Knoxville will continue to be a patch of blue in Tennessee’s bright red political landscape, despite the efforts of conservative bloggers, columnists and Republican activists to inject partisan politics into the city’s non-partisan elections.
Or maybe because of them.
The number of women on the city council will quadruple when newly elected members Stephanie Welch, Seema Singh Perez, Lauren Rider and Gwen McKenzie are sworn in next month. The only non-Democrat among them, third district member-elect Perez, isn’t a Republican – she’s is a Bernie Sanders-style Democratic Socialist and was part of the Knoxville City Council Movement, a group of progressives who also supported Amelia Parker, who got an impressive 2,015 write-in votes in the fourth district. (All votes are unofficial until certified.)
Andrew Roberto, who scored a 6,121 to 4,250 victory in the second district race will join the women of the Class of ’17. Roberto beat self-identified Republican Wayne Christensen, whose efforts to tar Roberto for being a Democrat who enjoys the support of labor unions obviously fell flat.
In short, Tuesday’s city council elections ensure that the city of Knoxville is about to get a lot bluer, despite the efforts of the Red-To-The-Roots crowd.
Nationally, it was a good night for Democrats, and Cinderella candidate Perez (who won 6,105 to 4,470 over Republican James Corcoran) said the Republican in the White House had a lot to do with her candidacy, and other races, both here and nationally.
“I think this has to do with the whole country being shocked by Trumpism. To me, it feels like a victory for people who are saying we need somebody with kindness and common sense in office. I’m humbled, I’m honored and a little bit scared. But I love learning, and I want to do well. This is a whole new adventure.”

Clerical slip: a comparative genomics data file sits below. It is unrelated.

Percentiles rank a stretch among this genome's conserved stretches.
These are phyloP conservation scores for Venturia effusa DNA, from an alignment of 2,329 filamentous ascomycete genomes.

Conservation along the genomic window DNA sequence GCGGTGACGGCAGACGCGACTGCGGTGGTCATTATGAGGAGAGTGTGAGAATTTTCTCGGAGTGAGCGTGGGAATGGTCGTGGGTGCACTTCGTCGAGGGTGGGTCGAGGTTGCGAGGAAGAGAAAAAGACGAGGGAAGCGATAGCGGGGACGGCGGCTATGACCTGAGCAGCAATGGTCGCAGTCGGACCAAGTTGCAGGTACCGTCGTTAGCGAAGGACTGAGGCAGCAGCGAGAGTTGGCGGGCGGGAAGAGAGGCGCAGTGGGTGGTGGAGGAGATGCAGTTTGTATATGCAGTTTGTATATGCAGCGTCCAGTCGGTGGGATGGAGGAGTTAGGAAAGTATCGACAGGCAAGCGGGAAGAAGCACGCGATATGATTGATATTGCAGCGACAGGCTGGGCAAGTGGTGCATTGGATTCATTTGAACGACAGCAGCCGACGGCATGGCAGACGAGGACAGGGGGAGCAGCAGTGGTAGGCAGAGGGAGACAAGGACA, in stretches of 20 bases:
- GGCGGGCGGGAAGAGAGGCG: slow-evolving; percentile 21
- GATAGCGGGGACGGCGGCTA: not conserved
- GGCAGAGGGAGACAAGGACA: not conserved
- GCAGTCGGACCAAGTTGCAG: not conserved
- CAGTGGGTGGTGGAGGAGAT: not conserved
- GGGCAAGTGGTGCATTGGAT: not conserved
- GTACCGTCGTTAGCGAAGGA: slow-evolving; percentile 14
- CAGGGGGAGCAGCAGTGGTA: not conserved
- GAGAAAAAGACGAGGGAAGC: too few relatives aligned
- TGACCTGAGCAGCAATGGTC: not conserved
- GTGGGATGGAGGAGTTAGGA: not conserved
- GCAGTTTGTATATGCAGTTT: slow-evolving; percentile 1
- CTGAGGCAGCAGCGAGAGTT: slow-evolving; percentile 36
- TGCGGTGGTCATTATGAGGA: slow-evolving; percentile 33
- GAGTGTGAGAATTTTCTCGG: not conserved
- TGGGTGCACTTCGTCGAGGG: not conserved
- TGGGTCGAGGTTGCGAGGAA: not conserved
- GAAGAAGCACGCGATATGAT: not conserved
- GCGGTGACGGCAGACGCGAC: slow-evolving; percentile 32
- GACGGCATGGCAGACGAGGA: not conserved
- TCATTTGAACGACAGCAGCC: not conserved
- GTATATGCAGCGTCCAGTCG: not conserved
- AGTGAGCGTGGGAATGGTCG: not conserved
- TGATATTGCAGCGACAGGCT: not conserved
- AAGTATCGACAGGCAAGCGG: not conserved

Perez said her 13-year-old daughter, Sitara, and several of her friends took an interest in the race, and she hopes the experience has inspired them.
“I hope she saw that her mom had a mission and learned and worked hard and did everything she could to make it happen. I hope they all see that. This could inspire quite a few kids.”
The Realtors association that backed sixth district candidate Jennifer Montgomery with direct mail and phone calls is another group that didn’t get much bang for their buck. Montgomery (who lost narrowly to Gwen McKenzie in the primary) was trounced by McKenzie in the general election, 6,121 votes to 4,440.
This means that the District 6, which encompasses most of East Knoxville, downtown, Sutherland Avenue and Mechanicsville, will continue to be represented by an African American, which is a relief to many in the district.
“I’m extremely happy,” said former County Commissioner Diane Jordan, a McKenzie supporter who is concerned about gentrification of city neighborhoods. “It seemed like an uphill journey for a minute. But Gwen’s such a good person, and she spoke so eloquently about uniting all these communities. I’m very relieved that we will continue to have a seat at the table.”
First district winner Welch rolled up the most impressive numerical victory of the night with 7,387 votes to 2,686 for her opponent, Rebecca Parr.
Fourth district winner Lauren Rider probably had the most challenging race of the bunch due to Parker’s robust write-in effort, even though Rider came out of the primary with a convincing win. Rider beat former state Rep. Harry Tindell 5,289 to 3,405 in the general election, but was whipsawed by Tindell supporters, who branded her insufficiently Democratic in the primary and too radical in the general election, and by Parker supporters who complained that their candidate, who tied Tindell for second place in the primary, was done wrong when the city council broke the tie by choosing Tindell to move on to the general election.
On Facebook late Tuesday, Parker thanked her supporters and congratulated the winners, especially Perez. “This is only the beginning y’all. … The work continues!”